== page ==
The naked mole-rat; a non-traditional animal model of exceptional biomedical interest (1 CME Point)
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Professor Rochelle Buffenstein
Dr. Buffenstein recently relocated to the University of Illinois at Chicago where she is a visiting Research Professor using the extremely long-lived, cancer resistant and hypoxia tolerant naked mole-rat as a model for biomedical research. Prior to this, she was a Senior Principal Investigator at Calico Life Sciences, part of Google’s initiative to understand the basic biology of aging and exploit this knowledge to devise interventions that enable people to lead longer and healthier lives. She has also held tenured faculty positions at the Medical School of the University of the Witwatersrand in Johannesburg, City College of the City University of New York and the Barshop Institute for Aging and Longevity Studies at the University of Texas Health Sciences at San Antonio.
Rochelle was trained as a comparative biologist and ecophysiologist and has worked on three continents studying the physiology and biochemistry of exotic species in relation to mechanisms associated with evolutionary fitness and lifespan. A key focus of her research has been the biology of the exceptionally long-lived naked mole-rat and the mechanisms these mouse-size rodents employ to maintain good health well into their third decade. She pioneered the use of the naked mole-rat as a pertinent animal model for delayed and attenuated aging and evaluates shared mechanisms that may contribute to their aging phenotype with those employed by humans, another long-living species on the basis of body size.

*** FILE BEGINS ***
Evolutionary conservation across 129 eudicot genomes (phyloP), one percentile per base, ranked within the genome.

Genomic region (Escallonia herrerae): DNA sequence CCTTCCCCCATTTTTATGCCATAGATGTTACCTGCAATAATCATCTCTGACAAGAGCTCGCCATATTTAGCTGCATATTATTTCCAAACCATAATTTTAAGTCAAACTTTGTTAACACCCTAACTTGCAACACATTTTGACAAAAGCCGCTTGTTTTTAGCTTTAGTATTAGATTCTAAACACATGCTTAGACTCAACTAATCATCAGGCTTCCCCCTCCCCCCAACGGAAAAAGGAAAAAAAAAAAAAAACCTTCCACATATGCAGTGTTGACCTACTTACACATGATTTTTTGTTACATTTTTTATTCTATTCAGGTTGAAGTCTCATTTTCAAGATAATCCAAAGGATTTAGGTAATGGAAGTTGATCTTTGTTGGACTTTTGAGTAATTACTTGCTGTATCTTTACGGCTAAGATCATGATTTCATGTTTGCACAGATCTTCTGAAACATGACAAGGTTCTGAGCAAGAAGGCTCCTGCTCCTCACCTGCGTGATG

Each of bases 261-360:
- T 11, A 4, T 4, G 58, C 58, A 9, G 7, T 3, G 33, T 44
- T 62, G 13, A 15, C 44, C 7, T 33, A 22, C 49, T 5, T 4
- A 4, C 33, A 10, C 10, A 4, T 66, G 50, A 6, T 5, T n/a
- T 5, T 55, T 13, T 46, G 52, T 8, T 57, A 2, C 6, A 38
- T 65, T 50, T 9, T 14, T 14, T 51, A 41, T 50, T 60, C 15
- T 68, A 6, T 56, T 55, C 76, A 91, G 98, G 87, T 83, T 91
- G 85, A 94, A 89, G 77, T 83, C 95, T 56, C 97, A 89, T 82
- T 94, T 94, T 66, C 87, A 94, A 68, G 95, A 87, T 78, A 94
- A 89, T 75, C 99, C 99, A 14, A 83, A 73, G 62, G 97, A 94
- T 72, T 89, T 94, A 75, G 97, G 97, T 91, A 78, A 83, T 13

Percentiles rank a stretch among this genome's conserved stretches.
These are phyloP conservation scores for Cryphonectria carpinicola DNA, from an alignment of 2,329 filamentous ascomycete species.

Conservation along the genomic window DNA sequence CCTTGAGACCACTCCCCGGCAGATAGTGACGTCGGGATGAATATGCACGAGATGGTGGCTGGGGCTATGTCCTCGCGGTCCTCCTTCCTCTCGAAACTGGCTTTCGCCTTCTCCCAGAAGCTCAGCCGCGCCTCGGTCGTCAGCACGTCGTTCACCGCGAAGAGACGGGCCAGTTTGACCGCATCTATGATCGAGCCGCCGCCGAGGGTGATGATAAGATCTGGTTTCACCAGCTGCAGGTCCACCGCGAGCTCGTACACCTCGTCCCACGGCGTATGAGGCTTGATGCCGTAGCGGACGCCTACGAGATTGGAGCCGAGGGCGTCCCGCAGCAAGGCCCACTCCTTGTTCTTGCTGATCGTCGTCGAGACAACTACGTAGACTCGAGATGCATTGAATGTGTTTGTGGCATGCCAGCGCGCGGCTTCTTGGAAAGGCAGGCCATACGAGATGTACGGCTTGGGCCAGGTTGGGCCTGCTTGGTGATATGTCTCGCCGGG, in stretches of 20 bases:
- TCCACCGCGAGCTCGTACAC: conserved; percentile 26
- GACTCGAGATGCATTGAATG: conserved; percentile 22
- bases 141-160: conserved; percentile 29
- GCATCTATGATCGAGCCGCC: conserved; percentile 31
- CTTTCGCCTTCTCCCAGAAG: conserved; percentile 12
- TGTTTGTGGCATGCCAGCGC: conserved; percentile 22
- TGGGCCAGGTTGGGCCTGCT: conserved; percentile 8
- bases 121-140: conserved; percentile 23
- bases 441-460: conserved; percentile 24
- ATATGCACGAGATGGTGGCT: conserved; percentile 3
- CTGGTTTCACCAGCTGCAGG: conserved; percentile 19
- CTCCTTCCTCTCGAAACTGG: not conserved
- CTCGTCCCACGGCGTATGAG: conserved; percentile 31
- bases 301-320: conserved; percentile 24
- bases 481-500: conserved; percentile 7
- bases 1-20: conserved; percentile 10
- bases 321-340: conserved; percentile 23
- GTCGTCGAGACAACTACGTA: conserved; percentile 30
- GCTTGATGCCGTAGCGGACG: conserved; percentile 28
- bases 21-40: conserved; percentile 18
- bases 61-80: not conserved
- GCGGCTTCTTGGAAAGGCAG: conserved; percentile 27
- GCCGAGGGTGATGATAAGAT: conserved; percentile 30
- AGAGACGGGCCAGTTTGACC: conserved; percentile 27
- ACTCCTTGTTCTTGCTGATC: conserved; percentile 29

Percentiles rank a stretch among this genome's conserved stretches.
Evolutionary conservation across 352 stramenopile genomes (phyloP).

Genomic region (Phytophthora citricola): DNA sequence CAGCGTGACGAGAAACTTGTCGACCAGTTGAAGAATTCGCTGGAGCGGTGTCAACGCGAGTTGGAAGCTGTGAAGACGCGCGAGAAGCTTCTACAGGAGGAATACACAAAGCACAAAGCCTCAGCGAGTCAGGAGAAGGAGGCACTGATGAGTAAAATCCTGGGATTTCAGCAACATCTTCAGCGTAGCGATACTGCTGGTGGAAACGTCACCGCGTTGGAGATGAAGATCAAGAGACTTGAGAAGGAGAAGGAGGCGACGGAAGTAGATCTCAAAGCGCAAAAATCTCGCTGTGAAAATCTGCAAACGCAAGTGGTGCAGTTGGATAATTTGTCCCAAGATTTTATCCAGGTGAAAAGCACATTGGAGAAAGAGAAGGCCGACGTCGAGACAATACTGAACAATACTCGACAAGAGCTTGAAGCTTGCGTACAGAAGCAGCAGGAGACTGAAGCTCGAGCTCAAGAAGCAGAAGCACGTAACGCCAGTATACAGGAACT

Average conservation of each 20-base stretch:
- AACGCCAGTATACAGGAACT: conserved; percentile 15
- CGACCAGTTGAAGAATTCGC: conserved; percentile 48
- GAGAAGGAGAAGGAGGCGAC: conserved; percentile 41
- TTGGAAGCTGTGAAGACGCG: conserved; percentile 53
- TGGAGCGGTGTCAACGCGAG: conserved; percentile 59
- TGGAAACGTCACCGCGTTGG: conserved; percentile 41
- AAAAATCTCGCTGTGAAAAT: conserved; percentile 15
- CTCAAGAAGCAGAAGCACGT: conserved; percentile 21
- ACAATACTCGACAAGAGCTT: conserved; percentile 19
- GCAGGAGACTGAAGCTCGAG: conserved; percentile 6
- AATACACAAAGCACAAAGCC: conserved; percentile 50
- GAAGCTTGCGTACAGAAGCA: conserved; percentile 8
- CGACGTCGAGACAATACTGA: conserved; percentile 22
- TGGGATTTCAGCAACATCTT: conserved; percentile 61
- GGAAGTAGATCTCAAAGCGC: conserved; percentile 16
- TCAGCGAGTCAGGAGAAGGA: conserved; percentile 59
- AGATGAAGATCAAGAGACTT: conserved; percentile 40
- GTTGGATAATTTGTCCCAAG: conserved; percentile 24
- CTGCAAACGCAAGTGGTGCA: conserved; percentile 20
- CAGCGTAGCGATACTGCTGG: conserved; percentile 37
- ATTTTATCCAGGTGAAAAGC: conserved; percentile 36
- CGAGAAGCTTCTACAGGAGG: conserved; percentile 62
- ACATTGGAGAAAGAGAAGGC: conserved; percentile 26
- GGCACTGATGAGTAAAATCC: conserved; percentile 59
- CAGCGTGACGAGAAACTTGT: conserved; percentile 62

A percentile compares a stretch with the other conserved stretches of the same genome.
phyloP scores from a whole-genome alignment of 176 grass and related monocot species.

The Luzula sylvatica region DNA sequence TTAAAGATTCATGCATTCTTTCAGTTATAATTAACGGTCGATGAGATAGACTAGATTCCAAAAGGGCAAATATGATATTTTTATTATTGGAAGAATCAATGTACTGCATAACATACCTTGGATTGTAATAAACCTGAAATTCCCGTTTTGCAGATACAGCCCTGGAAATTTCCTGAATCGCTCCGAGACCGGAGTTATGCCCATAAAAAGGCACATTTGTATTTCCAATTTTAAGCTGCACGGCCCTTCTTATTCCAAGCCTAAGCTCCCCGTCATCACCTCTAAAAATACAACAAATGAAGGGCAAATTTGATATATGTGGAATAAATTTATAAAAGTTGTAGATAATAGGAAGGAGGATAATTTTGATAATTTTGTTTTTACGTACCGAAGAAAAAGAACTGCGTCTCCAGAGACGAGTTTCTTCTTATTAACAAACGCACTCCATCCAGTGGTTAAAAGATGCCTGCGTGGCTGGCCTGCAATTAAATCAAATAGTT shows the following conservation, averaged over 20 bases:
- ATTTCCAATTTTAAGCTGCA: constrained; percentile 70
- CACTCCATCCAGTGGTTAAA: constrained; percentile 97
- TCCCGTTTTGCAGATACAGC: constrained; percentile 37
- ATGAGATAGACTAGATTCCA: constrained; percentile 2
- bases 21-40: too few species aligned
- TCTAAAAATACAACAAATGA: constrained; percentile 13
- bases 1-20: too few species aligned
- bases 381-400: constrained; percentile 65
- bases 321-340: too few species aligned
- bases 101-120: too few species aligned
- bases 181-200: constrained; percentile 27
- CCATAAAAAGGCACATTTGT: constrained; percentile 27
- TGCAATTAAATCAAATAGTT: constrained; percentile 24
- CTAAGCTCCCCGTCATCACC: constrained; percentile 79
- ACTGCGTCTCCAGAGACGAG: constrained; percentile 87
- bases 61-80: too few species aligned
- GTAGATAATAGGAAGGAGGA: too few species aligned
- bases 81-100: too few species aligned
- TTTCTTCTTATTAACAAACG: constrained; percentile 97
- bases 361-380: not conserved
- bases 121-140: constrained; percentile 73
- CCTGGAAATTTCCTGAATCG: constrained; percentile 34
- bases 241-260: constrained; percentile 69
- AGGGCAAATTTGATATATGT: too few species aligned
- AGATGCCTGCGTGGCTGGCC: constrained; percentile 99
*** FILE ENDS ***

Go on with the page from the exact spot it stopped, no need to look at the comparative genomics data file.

She has written more than two hundred publications appeared in multiple documentaries on aging and together with Thomas Park and Melissa Holmes edited The Extraordinary Biology of the Naked Mole-rat.
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Here she discusses several unusual aspects of naked mole-rat biology that are of biomedical interest including their unusual aging phenotype, resistance to cancer and well-maintained tissue homeostasis and in particular cardiovascular function. This negligible senescence profile is all the more surprising since from an early age they exhibit markedly higher levels of oxidative damage to lipids, proteins and DNA than do shorter-lived mice. She will discuss some of her more recent findings and the putative mechanisms that may be involved in their extraordinary biology.
- Demographic and physiological ageing.
- Age-related changes in cardiovascular function.
- Mechanisms involved in tissue homeostasis.
- Mechanistic Theories of Aging.
"Our responsibility is, to the extent of our view into the future, to form the present felicitous for the next generation according to the best of our knowledge and belief”
Theodor Billroth (1829-1894)